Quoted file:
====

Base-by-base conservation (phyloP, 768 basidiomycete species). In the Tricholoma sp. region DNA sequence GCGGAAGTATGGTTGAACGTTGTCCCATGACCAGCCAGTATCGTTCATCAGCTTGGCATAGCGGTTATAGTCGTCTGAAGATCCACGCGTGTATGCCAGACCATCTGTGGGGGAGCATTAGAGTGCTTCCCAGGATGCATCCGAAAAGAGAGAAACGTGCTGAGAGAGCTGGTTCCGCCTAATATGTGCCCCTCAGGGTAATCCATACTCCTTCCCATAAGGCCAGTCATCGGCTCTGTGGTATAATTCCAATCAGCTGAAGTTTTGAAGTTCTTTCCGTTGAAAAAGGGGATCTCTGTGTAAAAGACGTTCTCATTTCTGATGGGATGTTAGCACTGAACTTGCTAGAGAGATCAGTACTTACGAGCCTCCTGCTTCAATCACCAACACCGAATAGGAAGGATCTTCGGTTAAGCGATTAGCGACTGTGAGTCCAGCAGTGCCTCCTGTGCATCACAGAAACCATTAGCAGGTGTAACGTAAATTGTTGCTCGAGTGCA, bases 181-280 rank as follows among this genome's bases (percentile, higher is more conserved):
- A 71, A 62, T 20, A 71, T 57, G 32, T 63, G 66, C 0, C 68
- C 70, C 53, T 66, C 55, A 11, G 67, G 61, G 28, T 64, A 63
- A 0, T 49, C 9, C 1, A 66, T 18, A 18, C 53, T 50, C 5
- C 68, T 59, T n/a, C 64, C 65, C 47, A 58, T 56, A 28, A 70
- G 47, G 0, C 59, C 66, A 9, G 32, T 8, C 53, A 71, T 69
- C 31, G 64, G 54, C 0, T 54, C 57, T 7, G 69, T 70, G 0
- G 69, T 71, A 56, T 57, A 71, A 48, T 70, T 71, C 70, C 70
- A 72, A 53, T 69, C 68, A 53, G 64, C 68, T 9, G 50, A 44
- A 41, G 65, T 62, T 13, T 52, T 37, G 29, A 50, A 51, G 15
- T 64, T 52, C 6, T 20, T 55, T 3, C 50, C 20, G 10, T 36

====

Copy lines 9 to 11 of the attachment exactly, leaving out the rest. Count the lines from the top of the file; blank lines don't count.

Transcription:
- A 72, A 53, T 69, C 68, A 53, G 64, C 68, T 9, G 50, A 44
- A 41, G 65, T 62, T 13, T 52, T 37, G 29, A 50, A 51, G 15
- T 64, T 52, C 6, T 20, T 55, T 3, C 50, C 20, G 10, T 36